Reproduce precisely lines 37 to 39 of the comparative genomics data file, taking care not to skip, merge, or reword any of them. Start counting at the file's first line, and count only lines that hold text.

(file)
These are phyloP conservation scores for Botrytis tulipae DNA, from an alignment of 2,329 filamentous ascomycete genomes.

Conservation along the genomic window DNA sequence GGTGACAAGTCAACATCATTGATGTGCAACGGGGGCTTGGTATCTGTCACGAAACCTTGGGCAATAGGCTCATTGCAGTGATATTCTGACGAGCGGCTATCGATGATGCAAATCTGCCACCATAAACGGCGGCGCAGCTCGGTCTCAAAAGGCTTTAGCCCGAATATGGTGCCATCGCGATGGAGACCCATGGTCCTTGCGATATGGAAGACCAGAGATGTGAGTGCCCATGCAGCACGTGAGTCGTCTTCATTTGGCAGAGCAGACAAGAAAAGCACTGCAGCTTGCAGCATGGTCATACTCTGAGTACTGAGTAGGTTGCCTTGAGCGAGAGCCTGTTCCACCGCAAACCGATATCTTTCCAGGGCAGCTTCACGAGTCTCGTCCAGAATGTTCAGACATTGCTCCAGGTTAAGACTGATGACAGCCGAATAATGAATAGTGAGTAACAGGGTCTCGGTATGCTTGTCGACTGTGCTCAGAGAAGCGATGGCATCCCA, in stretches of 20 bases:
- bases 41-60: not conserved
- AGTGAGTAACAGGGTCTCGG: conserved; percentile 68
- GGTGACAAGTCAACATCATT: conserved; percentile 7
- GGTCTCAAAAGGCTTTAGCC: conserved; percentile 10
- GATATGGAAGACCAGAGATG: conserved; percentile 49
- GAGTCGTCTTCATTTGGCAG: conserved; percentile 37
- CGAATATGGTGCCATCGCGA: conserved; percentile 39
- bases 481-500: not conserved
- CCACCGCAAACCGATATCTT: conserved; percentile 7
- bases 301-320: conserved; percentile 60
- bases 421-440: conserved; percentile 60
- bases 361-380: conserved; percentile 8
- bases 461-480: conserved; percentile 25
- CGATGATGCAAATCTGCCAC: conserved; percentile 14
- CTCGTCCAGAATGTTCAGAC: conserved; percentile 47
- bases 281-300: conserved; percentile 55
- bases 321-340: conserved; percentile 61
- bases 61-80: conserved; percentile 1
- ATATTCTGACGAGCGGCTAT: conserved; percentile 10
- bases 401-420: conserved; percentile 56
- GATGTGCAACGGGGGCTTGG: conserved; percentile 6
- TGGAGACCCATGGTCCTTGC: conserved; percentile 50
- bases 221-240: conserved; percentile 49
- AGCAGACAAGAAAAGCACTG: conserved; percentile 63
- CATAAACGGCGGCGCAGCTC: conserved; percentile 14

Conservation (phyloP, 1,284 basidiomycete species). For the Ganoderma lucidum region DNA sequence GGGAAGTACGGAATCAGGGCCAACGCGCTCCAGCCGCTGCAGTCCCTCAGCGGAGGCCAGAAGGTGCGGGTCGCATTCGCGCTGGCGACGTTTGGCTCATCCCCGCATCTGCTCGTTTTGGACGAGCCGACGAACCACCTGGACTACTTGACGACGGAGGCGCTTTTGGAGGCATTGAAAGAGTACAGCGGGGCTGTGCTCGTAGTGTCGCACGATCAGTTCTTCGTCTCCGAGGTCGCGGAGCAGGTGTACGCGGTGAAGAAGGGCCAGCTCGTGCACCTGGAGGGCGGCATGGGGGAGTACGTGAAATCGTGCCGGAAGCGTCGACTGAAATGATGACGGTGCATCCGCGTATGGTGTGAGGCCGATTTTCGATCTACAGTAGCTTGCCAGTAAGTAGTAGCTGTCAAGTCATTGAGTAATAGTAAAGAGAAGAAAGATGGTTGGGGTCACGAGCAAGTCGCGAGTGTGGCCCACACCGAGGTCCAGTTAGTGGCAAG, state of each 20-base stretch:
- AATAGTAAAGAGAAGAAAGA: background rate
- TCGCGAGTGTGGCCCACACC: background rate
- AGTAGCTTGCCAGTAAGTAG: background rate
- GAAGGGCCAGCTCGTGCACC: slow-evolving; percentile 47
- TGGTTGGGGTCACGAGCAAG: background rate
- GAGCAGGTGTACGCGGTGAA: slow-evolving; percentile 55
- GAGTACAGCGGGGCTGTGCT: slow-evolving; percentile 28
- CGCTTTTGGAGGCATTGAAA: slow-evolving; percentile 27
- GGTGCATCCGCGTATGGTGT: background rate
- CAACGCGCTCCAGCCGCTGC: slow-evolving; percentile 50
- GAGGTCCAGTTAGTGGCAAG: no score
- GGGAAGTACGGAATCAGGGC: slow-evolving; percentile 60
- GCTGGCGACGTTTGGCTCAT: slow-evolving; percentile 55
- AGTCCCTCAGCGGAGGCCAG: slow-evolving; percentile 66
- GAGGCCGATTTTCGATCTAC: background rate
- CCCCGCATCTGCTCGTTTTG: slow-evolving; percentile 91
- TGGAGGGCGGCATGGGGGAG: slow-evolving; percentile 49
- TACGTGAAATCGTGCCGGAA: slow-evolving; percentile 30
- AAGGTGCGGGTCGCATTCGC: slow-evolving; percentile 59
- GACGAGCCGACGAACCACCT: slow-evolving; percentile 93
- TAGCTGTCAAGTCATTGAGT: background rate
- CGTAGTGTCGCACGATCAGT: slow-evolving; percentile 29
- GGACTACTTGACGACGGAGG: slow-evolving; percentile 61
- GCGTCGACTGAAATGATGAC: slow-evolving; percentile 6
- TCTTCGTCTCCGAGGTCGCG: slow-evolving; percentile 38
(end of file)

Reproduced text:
- GGTGCATCCGCGTATGGTGT: background rate
- CAACGCGCTCCAGCCGCTGC: slow-evolving; percentile 50
- GAGGTCCAGTTAGTGGCAAG: no score